Michael Bloomberg’s possible entrance into the presidential race sent shock waves throughout the Democratic primary field this week, as campaigns scrambled to size up a potential rival whose high profile and vast personal fortune threatens a major shift in the contest.
News of the former New York City mayor’s plans were greeted with consternation and anger by some Democrats, who see the move as late-breaking and disruptive, coming less than three months before the first votes are cast in the nominating contest.
At the same time, Bloomberg’s centrist views and personal wealth would likely put him in direct competition with former Vice President Joe Biden and South Bend, Ind., Mayor Pete Buttigieg, the leading moderates in the Democratic race.
Bloomberg, 77, has not made a final decision on whether to pursue the Democratic presidential nomination, a person familiar with his thinking said.
But he is expected to file paperwork on Friday to get on the primary ballot in Alabama ahead of the state’s deadline that day for candidates to enter the race.
There are lingering questions about whether Bloomberg would be able to break out in the Democratic primary at a time when the party’s progressive faction is on the rise.
Sens. Elizabeth Warren (D-Mass.) and Bernie Sanders (I-Vt.), the leading liberals in the race, have hinged their presidential campaigns on the argument that the wealthy already hold too much influence in the U.S. political system.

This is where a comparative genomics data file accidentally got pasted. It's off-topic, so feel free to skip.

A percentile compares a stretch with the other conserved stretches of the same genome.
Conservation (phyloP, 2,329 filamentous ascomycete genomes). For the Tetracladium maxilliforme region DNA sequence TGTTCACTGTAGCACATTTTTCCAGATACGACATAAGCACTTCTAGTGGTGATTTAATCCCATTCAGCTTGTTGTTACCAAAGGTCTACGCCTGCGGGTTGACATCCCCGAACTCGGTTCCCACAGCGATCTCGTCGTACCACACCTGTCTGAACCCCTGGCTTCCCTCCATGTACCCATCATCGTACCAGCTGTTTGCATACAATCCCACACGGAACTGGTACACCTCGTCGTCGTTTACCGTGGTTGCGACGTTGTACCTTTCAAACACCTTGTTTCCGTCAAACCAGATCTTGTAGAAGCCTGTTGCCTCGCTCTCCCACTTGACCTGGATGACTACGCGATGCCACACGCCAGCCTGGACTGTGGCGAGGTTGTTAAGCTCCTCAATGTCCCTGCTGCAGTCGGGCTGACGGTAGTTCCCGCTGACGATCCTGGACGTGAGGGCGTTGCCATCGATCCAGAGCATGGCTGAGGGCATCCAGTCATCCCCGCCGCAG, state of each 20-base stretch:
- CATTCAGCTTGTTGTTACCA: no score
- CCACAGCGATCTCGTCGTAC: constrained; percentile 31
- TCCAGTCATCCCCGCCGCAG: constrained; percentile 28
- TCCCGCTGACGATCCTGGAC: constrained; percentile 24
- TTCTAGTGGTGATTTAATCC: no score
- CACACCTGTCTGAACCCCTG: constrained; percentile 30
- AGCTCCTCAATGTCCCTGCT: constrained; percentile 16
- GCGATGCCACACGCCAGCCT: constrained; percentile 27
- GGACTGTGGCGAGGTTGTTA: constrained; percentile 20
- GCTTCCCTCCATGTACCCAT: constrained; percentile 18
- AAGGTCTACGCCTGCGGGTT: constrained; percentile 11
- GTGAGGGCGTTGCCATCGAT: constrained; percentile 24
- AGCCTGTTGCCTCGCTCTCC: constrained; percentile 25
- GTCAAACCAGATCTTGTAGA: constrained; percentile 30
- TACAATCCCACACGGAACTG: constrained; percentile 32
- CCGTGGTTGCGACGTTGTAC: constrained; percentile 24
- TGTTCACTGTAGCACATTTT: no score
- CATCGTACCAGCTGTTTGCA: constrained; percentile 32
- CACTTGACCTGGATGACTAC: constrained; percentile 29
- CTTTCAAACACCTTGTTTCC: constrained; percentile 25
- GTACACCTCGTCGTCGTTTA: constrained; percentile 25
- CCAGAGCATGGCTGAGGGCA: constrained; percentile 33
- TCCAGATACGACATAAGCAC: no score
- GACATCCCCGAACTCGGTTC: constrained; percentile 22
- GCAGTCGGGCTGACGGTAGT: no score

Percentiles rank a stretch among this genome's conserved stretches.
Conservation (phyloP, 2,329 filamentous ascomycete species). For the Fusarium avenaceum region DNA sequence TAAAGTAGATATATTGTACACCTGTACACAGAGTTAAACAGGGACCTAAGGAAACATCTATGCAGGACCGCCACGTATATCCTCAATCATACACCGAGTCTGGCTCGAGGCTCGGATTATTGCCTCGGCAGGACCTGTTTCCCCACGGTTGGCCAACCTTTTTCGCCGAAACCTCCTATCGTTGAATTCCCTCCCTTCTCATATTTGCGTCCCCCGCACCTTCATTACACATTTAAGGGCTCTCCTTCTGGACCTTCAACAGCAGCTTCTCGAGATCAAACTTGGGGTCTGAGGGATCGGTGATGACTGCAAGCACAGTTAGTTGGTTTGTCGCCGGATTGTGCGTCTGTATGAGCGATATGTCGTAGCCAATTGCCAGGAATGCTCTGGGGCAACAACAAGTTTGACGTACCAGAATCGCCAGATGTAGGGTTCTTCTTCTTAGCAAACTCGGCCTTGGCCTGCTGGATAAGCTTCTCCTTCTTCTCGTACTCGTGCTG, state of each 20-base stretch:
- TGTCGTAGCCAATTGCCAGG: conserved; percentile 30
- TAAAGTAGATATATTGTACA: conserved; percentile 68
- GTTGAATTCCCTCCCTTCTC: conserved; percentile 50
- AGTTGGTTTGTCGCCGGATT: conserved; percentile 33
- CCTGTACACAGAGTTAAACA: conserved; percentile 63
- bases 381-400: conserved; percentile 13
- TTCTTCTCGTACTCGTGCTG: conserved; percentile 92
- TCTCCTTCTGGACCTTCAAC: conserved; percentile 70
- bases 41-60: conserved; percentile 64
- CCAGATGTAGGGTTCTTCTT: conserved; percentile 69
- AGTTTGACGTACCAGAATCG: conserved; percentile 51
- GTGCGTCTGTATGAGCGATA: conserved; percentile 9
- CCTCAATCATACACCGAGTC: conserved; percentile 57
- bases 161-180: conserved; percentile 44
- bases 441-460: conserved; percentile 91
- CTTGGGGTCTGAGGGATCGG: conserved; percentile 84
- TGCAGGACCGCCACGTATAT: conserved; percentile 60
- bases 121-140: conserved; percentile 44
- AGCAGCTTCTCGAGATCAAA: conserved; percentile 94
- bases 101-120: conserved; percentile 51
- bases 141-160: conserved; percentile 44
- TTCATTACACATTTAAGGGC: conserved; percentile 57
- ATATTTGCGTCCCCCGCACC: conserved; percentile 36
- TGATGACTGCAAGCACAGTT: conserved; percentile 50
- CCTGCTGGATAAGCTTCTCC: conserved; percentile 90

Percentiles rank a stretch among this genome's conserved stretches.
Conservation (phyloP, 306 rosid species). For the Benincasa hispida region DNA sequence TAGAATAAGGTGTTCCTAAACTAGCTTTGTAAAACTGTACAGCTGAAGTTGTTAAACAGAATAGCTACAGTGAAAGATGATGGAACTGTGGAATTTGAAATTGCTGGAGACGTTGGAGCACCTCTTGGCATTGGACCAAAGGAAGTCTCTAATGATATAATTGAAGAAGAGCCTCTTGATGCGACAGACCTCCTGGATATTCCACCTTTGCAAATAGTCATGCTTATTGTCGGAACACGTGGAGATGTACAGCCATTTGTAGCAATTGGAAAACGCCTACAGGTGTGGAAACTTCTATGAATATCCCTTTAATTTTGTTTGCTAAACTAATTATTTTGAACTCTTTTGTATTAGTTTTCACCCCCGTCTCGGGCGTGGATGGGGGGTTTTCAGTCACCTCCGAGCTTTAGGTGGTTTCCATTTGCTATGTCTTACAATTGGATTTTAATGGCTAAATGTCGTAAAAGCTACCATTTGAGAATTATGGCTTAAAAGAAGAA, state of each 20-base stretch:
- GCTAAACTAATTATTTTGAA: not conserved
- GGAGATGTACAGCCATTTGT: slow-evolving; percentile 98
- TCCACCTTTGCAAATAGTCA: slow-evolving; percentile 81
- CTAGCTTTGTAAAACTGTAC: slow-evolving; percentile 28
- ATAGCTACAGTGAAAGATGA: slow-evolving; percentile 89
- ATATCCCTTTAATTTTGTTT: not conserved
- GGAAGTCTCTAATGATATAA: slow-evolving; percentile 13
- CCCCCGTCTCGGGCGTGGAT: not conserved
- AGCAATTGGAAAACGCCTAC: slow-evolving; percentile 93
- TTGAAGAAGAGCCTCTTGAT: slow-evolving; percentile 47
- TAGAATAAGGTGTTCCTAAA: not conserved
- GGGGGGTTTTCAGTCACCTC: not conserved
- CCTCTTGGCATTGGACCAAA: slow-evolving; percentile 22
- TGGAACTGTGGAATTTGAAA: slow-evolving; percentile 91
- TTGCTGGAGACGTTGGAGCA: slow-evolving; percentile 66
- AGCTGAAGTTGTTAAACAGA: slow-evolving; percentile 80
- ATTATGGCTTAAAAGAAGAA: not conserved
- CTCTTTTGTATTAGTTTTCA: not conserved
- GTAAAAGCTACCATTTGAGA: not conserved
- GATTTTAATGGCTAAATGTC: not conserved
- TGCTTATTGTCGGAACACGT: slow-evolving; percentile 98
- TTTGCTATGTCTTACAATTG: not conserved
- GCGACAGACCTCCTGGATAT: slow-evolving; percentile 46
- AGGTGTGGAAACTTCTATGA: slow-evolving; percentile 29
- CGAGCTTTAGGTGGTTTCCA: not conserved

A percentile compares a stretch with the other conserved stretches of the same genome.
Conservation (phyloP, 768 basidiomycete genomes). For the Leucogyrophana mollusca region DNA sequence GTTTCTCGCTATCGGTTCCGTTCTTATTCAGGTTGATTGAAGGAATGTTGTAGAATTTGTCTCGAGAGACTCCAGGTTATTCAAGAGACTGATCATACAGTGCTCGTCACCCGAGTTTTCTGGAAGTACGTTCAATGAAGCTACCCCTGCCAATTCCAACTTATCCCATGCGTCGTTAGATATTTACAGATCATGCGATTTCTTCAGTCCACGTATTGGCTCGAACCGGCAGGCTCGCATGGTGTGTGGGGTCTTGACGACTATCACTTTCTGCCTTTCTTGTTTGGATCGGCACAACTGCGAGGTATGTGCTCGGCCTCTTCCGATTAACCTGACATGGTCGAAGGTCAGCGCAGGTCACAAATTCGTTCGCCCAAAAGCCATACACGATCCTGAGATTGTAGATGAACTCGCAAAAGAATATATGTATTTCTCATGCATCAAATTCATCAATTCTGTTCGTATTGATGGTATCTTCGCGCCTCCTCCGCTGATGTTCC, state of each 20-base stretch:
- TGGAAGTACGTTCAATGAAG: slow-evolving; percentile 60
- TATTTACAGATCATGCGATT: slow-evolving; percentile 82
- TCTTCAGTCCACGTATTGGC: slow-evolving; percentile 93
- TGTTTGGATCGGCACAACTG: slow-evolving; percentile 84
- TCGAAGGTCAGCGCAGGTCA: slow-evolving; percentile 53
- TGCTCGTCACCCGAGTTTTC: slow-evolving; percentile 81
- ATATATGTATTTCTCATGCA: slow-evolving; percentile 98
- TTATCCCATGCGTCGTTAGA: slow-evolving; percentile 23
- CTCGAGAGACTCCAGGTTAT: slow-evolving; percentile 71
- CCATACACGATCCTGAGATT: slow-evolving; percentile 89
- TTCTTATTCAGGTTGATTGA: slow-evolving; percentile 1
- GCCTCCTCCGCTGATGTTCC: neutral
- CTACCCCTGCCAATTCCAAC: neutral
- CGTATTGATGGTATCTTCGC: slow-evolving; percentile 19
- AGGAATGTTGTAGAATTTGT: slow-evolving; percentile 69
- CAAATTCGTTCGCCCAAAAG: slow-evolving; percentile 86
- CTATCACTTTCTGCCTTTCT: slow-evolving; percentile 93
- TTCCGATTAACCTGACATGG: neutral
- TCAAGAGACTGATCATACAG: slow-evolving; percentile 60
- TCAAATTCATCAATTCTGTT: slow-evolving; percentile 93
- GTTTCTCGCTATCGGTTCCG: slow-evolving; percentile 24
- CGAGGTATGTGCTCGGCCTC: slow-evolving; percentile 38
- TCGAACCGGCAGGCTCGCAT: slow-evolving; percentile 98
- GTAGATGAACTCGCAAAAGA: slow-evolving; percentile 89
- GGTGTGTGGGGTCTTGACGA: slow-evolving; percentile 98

As news of Bloomberg’s plans broke on Thursday, their presidential campaigns pounced, declaring that the former mayor’s potential candidacy was a form of backlash to their progressive proposals.
“The wealthy and well connected are scared,” Warren’s campaign said in an email to supporters. “They’re scared that under a Warren presidency, they would no longer have a government that caters to their every need. So they’re doing whatever they can to try to stop Elizabeth and our movement from winning in 2020 and bringing big, structural change in 2021.”
But there are signs that Democratic voters may be looking to nominate a moderate in 2020. And Bloomberg, a former Republican and independent who re-registered as a Democrat in 2018, could fit that profile.
A New York Times/Siena College poll released Friday found that a majority of Democrats surveyed in six battleground states — Arizona, Florida, Michigan, North Carolina, Pennsylvania and Wisconsin — prefer a more centrist-minded candidate who promises to find common ground with Republicans.
To be sure, Bloomberg would face a slew of challenges if he mounts a bid for the White House.
His would-be rivals for the Democratic nomination have already been campaigning and organizing for months in the early primary and caucus states that play a crucial role in choosing a nominee, and the contest has largely coalesced around four leading candidates: Biden, Warren, Sanders and Buttigieg.
And while money would be a nonissue for a possible Bloomberg campaign — his net worth from building his financial data and media business exceeds $50 billion — he would have to amass the support of hundreds of thousands of donors quickly if he has any hope of participating in the Democratic primary debates.